Man's sentence tripled for role in Ireland's 'biggest cannabis growing facility'
Prison sentences imposed on two men for their respective roles in the “biggest cannabis growing facility” ever found in Ireland, were “unduly lenient”, the Court of Appeal has determined.
Rory Kilkenny (33), of Nash, Dunmain, New Ross, Co Wexford, had pleaded guilty at Carlow Circuit Criminal Court to possession of cannabis for sale or supply at Kildalton, Piltown, Co Kilkenny on May 2, 2013.
Christopher Zinck (32), of Ballinbanogue, New Ross, had also pleaded guilty to the same offence.
Kilkenny was sentenced to four years imprisonment while Zinck was given a wholly suspended nine-year sentence by Judge Alice Doyle on May 20, 2015.
The Director of Public Prosecutions successfully sought a review of the men's sentences on grounds that they were “unduly lenient”.
Accordingly, the Court of Appeal resentenced Kilkenny to 12 years imprisonment with the final four suspended while Zinck's case was put back one year “in the hope” that the “exceptional” rehabilitation he had achieved to date could be maintained.
Giving judgment, Mr Justice George Birmingham said the gardai searched two industrial units at Piltown, Co Kilkenny on the date in question and inside they found 2,504 cannabis plants and 43.54 kilgrams of cannabis herb.
The court was told that the value of the drugs was €2,874,174.
The figure was a notional one in the sense that it was calculated on the basis of what the crop would be worth when all plants came to maturity and did not represent an actual value on the day of the search.
The units had been converted to facilitate the large scale cultivation of cannabis plants and the production, from initial growth to vacuum packing, of the finished product.
It was the gardai's belief that this was the “biggest cannabis growing facility ever located in the country”, Mr Justice Birmingham said.
Three Asian gardeners were arrested at the scene and sentenced to seven years imprisonment with the final six suspended on condition they each leave the country immediately. They had been in custody for approximately a year before sentence.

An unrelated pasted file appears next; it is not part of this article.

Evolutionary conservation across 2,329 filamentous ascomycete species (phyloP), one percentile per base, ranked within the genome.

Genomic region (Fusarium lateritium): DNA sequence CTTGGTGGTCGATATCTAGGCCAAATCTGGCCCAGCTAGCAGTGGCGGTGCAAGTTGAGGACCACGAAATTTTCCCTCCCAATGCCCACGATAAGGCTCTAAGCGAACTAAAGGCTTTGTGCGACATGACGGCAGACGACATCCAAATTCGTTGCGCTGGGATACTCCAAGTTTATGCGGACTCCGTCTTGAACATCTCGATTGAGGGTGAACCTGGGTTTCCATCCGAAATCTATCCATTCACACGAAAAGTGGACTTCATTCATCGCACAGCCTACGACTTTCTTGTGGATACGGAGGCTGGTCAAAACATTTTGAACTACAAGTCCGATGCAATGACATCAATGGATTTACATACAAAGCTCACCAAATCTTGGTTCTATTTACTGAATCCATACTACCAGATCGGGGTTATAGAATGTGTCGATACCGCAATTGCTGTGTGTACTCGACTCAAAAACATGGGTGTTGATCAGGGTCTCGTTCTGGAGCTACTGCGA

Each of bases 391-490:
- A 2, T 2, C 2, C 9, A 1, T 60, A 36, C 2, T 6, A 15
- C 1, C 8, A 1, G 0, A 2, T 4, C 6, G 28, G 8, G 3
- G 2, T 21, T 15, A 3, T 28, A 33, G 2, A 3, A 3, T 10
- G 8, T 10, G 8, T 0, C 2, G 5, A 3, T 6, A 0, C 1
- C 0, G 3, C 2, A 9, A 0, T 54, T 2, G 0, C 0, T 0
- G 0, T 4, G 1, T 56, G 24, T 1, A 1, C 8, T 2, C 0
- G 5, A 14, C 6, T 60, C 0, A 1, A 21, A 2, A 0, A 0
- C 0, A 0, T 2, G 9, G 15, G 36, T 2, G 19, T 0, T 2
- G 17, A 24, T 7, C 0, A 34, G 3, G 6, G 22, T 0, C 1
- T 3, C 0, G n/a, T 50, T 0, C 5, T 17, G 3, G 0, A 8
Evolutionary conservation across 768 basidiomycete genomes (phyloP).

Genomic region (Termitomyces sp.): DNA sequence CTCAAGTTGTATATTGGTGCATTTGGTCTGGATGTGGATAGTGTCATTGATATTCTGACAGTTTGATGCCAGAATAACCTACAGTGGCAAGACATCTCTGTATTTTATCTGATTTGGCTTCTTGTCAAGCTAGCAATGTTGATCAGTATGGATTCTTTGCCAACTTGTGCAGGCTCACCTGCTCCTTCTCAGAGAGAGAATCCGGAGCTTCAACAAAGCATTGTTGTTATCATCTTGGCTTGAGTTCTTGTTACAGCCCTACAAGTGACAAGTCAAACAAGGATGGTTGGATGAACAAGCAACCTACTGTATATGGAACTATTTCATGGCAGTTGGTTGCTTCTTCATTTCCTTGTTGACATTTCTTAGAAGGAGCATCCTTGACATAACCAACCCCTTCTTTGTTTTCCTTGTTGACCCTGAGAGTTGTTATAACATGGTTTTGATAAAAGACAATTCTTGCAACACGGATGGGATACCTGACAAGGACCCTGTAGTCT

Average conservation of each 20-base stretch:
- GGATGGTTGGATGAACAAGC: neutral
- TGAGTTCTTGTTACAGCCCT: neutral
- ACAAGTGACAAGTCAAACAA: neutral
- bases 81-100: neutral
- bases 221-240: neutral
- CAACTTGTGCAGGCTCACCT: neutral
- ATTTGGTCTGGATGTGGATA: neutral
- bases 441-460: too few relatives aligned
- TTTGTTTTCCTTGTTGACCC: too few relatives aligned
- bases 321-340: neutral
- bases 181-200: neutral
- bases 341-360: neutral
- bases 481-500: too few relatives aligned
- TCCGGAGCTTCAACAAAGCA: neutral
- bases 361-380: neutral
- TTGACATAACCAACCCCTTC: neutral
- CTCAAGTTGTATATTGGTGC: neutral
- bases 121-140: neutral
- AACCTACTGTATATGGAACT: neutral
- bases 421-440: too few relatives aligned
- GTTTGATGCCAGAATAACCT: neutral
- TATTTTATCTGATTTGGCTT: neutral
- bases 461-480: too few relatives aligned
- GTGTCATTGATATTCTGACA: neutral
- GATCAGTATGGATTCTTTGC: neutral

Mr Justice Birmingham said Kilkenny's role was essential and was on an “entirely different level” to the gardeners.
The fact of his involvement in a further offence in June 2014 was “disturbing” and there had been no material co-operation apart from the entry of the plea.
He said the sentence was “unduly lenient” and a starting sentence in excess of 12 years was required. However, he had pleaded guilty and the Circuit Court judge felt that there was some genuine remorse.
Mr Justice Birmingham, who sat with Mr Justice Michael Peart and Mr Justice Garrett Sheehan, said the court would impose 12 years imprisonment with the final four suspended.
Zinck was arrested and admitted his involvement explaining that he was not to share in the profits but was to receive a fee of €5,000 for his involvement.
He told gardai he was involved in delivering items – food, phone credit and a few small electrical things - to Chinese people working in the grow house.
The garda evidence was that he was immediately above the gardeners in terms of involvement and his role was not as elevated as that of others.
Mr Justice Birmingham said Zinck became involved in a “very serious criminal enterprise” and powerful as his mitigating factors were, they did not provide a basis for a non-custodial sentence. To this extent, an error had been identified and the court acceded to the DPP's application for a review.
He said the court was “disturbed” that Zinck became involved in a subsequent offence – the attempted importation of €3,000 worth of cannabis in his stomach – and ordinarily that would indicate a lack of remorse.
However, it was accepted that his involvement in this matter was “borne out of the throes of despair”.
The Circuit Court head from Dr William Collins of Wharton House treatment centre in Waterford who said Zinck was “exceptional” for the radical change he had made in his life which was only achieved by a small percentage of clients, according to his 30 years of experience.
Zinck had slowly emerged from a painful and challenging path to become “bright, capable, hopeful for the future, hardworking, a good father to his newborn daughter, good partner to his girlfriend and a considerate son”. Zinck had been drug free for 18 months at the time, Dr Collins stated.
A second psychologist, who had attended court three times on his behalf, made similar remarks about Zinck's 'inspirational recovery'.
Mr Justice Birmingham said the progress and transformation that had occured could only be described as “exceptional”. It raised the question of whether incarcerating Zinck now would “undermine that progress”.
The court put the matter back until February 13, 2017 “in the hope and expectation that the progress achieved can be maintained”.